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Severe weather to rumble through storm-weary Midwest

AccuWeather logo AccuWeather 5/18/2022 Ryan Adamson

Following destructive thunderstorms that tore through portions of the Central states last Thursday, AccuWeather forecasters are monitoring the next potential round of severe weather in a similar area.

Tranquil weather was in place across the northern Plains and Upper Midwest for days, but the silence was broken in part of the Plains when thunderstorms with high winds and large hail broke out on Tuesday. The zone of storms will shift east and pose a flood threat on Wednesday.

Meanwhile, a few storms could develop in Minnesota and western Wisconsin on Wednesday.

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However, a much more widespread threat of severe weather is expected on Thursday.

"The most notable period of severe weather will begin on Thursday from northeastern Nebraska to northern Wisconsin," said AccuWeather Meteorologist Andrew Johnson-Levine.

He added that hail, damaging winds, flooding and tornadoes will all be possible. This is an area of the country still trying to recover from last week's storms.

"Many of these areas were recently hit by destructive winds from last week's derecho, and may be more vulnerable than normal to severe weather," explained Johnson-Levine.

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Structures and trees that may have been compromised by last week's storms could be more susceptible to additional damage if they are already in a weakened state. However, this event is not expected to come anywhere close to the intensity and magnitude of what occurred one week ago. Additionally, the worst of the storms should be slightly to the east of where the worst damage was sustained last week.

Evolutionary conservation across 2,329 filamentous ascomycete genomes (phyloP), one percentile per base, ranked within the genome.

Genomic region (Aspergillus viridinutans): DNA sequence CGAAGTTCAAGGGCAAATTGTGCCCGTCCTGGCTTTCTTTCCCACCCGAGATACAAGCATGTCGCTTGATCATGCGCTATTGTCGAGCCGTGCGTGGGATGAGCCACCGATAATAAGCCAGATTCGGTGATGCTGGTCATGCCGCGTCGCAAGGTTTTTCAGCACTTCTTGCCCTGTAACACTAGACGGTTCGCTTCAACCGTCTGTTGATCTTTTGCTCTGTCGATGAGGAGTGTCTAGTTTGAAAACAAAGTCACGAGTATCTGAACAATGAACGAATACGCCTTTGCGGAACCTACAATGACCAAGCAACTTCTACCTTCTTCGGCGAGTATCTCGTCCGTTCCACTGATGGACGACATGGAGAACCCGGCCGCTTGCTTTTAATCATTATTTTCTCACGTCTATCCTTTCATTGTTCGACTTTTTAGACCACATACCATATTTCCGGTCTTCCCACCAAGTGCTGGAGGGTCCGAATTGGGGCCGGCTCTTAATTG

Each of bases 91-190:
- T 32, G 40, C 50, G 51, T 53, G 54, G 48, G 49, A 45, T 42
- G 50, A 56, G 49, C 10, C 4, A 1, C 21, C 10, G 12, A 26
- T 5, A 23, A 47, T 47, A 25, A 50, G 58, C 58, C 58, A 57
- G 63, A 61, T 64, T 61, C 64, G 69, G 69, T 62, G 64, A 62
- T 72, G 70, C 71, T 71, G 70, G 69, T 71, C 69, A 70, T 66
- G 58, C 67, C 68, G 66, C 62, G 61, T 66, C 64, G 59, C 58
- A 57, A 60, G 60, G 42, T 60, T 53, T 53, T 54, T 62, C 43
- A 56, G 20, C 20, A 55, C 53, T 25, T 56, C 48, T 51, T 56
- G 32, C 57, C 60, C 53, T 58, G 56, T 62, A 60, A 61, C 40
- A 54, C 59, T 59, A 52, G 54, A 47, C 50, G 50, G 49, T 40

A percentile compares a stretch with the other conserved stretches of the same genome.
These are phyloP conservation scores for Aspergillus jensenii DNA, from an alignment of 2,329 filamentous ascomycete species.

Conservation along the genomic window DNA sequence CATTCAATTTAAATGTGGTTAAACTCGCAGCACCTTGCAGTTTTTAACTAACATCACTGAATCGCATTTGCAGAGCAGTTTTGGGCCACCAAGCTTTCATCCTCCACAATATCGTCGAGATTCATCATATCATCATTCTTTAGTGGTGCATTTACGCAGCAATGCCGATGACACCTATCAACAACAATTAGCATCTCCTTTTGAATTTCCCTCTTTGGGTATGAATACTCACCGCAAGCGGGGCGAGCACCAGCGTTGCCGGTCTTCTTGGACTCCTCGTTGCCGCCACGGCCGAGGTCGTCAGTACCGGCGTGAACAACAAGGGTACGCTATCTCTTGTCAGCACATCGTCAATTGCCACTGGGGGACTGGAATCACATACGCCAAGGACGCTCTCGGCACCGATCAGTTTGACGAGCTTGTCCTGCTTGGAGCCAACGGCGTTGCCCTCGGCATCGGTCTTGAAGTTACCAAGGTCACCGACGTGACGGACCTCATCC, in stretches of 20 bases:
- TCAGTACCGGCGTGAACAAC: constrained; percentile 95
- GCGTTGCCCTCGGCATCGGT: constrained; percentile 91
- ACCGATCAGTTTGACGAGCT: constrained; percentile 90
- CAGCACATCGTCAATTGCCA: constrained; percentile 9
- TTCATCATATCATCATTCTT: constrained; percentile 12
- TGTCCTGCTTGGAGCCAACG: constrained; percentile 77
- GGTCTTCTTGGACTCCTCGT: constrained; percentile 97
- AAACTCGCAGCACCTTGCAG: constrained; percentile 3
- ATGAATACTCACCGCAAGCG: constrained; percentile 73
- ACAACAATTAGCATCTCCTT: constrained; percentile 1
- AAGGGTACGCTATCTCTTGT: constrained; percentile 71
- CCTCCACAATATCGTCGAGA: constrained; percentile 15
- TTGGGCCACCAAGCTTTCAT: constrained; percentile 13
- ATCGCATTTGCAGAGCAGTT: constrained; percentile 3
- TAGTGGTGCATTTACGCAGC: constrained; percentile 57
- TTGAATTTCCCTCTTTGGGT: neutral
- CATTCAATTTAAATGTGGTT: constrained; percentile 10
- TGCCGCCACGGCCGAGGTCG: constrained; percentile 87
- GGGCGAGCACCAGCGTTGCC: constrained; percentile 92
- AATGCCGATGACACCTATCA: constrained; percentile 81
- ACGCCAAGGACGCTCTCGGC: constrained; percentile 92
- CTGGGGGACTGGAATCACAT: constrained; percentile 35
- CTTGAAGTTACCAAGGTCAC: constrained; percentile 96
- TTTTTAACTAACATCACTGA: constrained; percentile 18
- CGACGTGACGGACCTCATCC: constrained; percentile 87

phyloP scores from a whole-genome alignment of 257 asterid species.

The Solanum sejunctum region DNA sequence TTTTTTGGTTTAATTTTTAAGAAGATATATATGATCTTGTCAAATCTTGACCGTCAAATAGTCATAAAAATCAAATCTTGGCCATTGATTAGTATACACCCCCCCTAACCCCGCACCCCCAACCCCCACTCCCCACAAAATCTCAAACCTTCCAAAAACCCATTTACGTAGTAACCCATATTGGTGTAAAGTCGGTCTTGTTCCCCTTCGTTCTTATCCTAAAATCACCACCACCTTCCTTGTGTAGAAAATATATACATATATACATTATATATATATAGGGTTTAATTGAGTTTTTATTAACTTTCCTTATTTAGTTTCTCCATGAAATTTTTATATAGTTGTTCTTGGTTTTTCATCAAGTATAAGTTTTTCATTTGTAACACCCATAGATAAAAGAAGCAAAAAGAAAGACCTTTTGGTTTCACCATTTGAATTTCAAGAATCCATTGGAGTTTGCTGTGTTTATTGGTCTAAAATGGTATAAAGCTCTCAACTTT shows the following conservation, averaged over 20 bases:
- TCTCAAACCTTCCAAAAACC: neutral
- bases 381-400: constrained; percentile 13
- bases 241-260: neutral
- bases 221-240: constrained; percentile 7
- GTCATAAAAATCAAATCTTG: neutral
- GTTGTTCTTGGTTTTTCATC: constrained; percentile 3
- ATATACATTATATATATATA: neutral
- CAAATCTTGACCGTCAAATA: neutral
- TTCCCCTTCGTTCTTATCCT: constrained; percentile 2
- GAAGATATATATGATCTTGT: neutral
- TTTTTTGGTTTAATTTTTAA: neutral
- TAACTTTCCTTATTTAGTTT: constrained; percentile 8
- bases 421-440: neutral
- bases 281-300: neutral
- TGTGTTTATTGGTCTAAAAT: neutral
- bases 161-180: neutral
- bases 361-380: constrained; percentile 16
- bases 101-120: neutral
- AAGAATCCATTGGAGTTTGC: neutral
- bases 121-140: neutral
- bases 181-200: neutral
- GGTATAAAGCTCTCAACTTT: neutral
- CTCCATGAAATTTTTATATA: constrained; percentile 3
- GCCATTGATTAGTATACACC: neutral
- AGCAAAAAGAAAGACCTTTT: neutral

Residents and motorists traveling along interstates 35, 80, 90 and 94 will need to be wary of ponding and reduced visibility due to heavy rain.


The severe threat will end in the Upper Midwest on Friday, but the risk will shift farther east. Not only will the zone shift eastward, but it will also extend much farther south.

"Intense thunderstorms may fire over a broad area of the central U.S., stretching from Texas to Michigan," said Johnson-Levine.

The tornado threat will be very low on Friday, but flooding downpours, hail and damaging wind gusts will again be concerns. Chicago, St. Louis and Dallas are just a few locations that may have severe weather on Friday.

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Johnson-Levine noted that the risk on Friday will be fueled by a potent jet stream and a surge of heat and moisture from the Gulf of Mexico. This heat and moisture will expand northward ahead of a cold front.

The cold front will continue to progress eastward over the weekend. Some locations in the Northeast may experience the highest temperatures so far this year before the front arrives.

"Fueled by heat more typical of July than May, severe weather may continue farther east this weekend," said Johnson-Levine.

By early next week, storms may be focused primarily over Kansas, Oklahoma and Texas. This may deliver some desperately needed rain even in the western portions of those states, which are in an extreme to exceptional drought according to the United States Drought Monitor.

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